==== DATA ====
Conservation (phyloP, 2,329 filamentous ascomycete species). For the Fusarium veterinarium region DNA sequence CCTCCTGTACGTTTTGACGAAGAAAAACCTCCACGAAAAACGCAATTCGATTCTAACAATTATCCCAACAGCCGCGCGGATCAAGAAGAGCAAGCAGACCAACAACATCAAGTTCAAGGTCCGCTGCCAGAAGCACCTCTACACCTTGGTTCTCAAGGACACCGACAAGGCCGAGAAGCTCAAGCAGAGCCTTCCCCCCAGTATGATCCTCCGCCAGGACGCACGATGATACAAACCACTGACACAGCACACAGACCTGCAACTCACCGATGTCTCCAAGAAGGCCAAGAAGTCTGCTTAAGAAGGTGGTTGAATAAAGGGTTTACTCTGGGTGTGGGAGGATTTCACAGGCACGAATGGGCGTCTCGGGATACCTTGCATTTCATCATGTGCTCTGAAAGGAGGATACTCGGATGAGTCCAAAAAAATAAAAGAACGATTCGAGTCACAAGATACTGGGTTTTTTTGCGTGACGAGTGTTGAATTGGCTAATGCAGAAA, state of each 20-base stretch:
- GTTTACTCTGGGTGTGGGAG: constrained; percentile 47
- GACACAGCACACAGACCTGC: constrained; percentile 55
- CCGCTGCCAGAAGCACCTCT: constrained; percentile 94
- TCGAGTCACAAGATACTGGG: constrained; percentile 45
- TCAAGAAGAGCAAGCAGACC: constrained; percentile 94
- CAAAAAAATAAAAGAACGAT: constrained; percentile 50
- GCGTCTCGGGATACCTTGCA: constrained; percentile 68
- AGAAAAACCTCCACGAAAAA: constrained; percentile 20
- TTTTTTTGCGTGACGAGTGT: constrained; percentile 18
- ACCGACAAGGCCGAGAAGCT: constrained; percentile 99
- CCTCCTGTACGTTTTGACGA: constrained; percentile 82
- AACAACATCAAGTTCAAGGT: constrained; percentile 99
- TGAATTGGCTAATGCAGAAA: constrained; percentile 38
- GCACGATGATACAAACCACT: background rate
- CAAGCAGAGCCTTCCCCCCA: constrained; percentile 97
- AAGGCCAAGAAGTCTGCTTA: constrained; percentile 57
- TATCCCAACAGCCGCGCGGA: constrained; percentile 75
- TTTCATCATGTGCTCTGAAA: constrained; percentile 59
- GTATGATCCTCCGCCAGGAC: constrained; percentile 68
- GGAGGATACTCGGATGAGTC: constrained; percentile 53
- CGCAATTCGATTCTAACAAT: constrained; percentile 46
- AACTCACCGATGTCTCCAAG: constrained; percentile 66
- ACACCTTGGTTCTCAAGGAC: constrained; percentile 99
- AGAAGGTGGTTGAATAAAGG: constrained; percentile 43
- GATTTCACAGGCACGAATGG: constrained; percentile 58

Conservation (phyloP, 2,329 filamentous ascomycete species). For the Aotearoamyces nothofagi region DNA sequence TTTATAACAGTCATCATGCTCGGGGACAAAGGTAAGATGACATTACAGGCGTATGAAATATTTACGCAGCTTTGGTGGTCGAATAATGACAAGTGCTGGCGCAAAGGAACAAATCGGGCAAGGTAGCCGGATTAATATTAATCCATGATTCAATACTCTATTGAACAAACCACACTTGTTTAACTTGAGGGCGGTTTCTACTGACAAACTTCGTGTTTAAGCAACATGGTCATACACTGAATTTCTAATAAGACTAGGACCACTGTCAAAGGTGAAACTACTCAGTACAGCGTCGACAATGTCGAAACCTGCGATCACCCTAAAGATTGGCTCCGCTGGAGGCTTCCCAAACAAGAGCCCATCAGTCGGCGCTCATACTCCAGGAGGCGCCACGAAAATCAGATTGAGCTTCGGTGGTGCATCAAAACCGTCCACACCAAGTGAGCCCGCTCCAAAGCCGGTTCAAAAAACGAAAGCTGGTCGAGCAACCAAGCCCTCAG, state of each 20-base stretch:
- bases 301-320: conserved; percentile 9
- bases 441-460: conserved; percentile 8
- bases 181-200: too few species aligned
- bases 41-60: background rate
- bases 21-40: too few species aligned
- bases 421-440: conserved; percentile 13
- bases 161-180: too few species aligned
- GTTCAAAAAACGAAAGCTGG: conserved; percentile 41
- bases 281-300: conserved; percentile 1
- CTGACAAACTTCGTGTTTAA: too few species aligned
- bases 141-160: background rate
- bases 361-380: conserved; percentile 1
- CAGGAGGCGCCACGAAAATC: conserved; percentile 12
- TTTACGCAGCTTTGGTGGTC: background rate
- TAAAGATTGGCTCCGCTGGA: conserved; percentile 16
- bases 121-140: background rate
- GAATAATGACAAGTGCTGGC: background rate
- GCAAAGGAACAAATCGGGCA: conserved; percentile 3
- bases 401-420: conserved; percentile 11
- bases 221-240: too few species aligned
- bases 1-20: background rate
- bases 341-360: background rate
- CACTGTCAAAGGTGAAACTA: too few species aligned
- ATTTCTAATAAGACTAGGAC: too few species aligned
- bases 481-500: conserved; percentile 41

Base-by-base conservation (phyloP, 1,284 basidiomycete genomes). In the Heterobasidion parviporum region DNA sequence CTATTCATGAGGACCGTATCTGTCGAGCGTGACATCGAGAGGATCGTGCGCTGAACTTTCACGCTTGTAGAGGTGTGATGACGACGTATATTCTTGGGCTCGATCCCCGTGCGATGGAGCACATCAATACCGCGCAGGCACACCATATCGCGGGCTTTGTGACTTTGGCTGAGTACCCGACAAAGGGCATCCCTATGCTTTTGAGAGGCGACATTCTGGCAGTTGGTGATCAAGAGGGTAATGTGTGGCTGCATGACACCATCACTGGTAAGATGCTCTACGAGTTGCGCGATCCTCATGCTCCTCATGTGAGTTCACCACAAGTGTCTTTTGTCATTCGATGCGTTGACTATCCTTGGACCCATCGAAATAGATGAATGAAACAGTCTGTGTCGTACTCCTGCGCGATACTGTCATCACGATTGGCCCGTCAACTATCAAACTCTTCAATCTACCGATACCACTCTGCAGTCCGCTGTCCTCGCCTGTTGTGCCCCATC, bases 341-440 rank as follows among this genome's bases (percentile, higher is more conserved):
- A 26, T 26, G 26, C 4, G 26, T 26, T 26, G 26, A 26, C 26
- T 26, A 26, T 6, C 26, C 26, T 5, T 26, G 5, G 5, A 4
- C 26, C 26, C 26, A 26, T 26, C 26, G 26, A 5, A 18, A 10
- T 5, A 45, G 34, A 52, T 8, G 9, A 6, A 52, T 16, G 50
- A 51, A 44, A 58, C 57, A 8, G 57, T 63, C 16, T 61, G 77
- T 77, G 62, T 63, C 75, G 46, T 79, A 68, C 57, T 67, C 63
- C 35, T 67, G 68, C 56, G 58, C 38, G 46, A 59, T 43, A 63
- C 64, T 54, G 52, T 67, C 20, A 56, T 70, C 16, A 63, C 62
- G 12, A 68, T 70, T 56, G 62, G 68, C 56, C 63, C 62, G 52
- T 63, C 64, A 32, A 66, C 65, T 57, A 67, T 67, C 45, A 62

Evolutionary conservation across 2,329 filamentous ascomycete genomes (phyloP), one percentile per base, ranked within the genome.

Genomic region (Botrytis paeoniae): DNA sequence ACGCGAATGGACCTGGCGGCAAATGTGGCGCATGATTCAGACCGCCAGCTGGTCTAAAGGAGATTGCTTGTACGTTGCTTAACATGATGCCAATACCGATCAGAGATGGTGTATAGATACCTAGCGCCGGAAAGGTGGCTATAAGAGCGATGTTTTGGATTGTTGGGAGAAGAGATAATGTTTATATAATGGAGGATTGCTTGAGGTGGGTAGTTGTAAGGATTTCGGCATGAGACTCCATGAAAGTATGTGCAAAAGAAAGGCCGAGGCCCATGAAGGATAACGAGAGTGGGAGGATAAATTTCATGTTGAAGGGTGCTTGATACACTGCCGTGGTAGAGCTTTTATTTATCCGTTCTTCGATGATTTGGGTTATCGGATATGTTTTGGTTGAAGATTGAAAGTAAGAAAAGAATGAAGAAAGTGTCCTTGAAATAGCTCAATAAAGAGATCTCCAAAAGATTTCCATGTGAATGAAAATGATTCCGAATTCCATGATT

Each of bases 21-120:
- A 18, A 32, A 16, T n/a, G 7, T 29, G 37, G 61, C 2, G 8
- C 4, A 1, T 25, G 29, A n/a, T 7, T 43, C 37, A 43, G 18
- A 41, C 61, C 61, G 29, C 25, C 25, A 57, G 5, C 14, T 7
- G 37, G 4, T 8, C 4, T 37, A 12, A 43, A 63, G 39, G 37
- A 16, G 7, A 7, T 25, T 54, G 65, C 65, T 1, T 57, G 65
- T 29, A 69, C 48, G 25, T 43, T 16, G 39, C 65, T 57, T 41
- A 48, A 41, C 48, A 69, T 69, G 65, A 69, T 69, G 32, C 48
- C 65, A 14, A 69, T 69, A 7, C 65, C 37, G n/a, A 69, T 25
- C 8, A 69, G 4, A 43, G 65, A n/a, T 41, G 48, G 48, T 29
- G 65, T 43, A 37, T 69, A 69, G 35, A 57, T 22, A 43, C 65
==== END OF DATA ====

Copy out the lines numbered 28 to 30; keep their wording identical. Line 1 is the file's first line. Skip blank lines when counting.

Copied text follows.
- bases 301-320: conserved; percentile 9
- bases 441-460: conserved; percentile 8
- bases 181-200: too few species aligned